Jimmy Rollins– Made 22 Errors in 133 Games at age 20

    Derek Jeter– Made 25 Errors in 138 Games at age 20, 56(!!) Errors in 126 Games at age 19, 22 Errors in 157 Games at age 22

    Tony Fernandez– Made 26 Errors at age 22 and 30 Errors at age 23

    Erick Aybar– Made 32 Errors in 132 Games at age 20

    Barry Larkin– Made 17 Errors in 91 Games at age 22

    Orlando Cabrera– Made 28 Errors in 117 Games at age 22

    Dave Concepcion– Made 22 Errors in 93 Games at age 22

    Ozzie Smith– He played 1 year in the minors at age 22 (listed above); Made 25 Errors at age 23 and 24 Errors at age 24, the same year in which he won his first Gold Glove

    Starlin Castro– Made 27 Errors in 123 Games at age 20 and 39 Errors in 119 Games at age 19

    In conclusion, I believe the statistics say that it is extremely common for young shortstops to make large numbers of errors whether playing in the minors or majors.

     

     

    • http://www.bleachernation.com Brett

      If I’m to understand those numbers correctly … Castro is, like, awesome.

      • EB

        Haha well assuming his error rates trend downward in coming seasons like the others, he should be! All I was trying to say was that what has happened to Castro is not the least bit uncommon at his age, and that his numbers are perhaps actually “good” for his age

      • http://www.bleachernation.com Luke

        That’s what the pros and the scouts have been saying.  It seems only the fans and the media are worried about the guy at all.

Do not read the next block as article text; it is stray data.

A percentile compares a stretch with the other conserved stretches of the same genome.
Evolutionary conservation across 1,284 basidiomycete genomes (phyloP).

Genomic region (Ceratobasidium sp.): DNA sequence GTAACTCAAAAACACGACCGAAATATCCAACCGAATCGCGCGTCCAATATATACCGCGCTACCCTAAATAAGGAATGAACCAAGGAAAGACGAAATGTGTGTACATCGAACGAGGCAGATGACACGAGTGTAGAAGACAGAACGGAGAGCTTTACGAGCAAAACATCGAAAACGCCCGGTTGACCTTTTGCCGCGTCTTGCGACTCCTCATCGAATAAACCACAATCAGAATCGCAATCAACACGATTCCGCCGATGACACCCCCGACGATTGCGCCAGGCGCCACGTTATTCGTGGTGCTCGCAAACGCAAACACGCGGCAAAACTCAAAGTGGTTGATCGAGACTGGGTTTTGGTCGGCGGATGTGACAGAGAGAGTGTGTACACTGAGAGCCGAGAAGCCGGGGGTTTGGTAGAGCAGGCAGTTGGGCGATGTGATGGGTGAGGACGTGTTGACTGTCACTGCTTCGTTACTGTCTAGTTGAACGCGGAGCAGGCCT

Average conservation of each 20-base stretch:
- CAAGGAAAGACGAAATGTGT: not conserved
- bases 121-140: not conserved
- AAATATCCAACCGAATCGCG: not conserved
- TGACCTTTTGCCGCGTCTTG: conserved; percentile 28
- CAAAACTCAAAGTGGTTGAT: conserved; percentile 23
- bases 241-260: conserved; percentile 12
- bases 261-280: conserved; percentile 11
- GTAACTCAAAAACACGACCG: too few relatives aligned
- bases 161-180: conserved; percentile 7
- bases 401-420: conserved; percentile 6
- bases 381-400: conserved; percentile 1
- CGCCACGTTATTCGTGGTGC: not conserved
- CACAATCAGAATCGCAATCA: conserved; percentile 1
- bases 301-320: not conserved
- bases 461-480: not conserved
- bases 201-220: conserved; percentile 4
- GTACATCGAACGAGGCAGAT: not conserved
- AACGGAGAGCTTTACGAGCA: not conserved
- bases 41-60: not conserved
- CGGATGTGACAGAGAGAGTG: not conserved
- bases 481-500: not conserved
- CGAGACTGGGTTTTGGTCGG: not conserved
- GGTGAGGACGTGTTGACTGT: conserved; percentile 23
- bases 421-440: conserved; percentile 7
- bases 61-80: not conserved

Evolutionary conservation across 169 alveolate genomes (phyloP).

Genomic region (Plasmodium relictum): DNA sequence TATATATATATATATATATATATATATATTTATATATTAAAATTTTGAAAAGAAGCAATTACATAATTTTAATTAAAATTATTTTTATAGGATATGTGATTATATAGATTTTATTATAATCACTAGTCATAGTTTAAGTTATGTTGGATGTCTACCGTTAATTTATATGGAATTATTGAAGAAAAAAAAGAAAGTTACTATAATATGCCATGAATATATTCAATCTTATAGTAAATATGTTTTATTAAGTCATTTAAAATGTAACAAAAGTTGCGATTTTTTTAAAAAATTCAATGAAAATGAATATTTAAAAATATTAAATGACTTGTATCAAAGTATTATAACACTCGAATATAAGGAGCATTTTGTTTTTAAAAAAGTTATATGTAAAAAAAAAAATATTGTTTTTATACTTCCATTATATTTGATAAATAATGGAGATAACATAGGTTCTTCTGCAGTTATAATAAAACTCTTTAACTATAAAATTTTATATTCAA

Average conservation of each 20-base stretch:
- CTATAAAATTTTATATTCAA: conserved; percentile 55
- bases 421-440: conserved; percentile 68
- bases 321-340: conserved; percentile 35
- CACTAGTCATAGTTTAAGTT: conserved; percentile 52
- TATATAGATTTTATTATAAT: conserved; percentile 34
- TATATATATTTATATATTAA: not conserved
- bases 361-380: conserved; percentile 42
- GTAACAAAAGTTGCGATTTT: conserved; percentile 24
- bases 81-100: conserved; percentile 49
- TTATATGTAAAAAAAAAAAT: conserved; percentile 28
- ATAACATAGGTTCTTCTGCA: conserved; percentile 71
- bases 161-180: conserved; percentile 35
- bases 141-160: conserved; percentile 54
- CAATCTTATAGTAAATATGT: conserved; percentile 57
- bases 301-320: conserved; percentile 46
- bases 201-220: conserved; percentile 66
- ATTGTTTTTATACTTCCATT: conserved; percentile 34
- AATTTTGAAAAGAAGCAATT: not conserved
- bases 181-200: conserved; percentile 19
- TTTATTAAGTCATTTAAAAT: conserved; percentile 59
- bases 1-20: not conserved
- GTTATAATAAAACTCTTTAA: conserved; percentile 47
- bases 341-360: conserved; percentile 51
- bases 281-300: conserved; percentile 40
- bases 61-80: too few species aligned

I wonder how much of that is the difference in era.  How many newspapers were regularly printing Ozzie Smith’s error totals during his rookie season, as opposed to talking up his great plays?  Thanks to the internet, every number can be over-analyzed by everyone and, at times, it turns into a bit of a feeding frenzy.

        • EB

          That is a very good point, Luke. The media has turned this into a huge issue. It seems like every time I watch baseball tonight or another team’s broadcast of a game, they talk about how great of a hitter he is, but also how many errors he makes, how his glove is holding him back, and how lazy and “disinterested” he looks in the field

          • Ogyu

            Point taken. Nonetheless, I suspect that nobody ever accused Ozzie Smith of looking lazy and disinterested in the field.

            • farmerjon

              Does anybody else think ADD? Perhaps medication could help with his focus related issues in the field…

    • http://www.viewfromthebleachers.com Norm

      Definitely an A+ for effort!

      • EB

        Thanks, Norm

    • Joe

      Fantastically helpful! I’d waffled about how I feel about Castro’s errors… consider me soothed. Thanks for all the effort digging this up and laying it out for us!

      • EB

        No problem. I really wanted to know for myself, so I thought I’d put it on here for everyone to see

    • DocPeterWimsey

      This is a great summary.  The only thing that I’d add is that Castro probably looks better when you take range into account.  For example, Ripken had a low error rate per game, but he also got to a fewer balls; so, his putout rate per game probably was also lower than Castro’s.

      • EB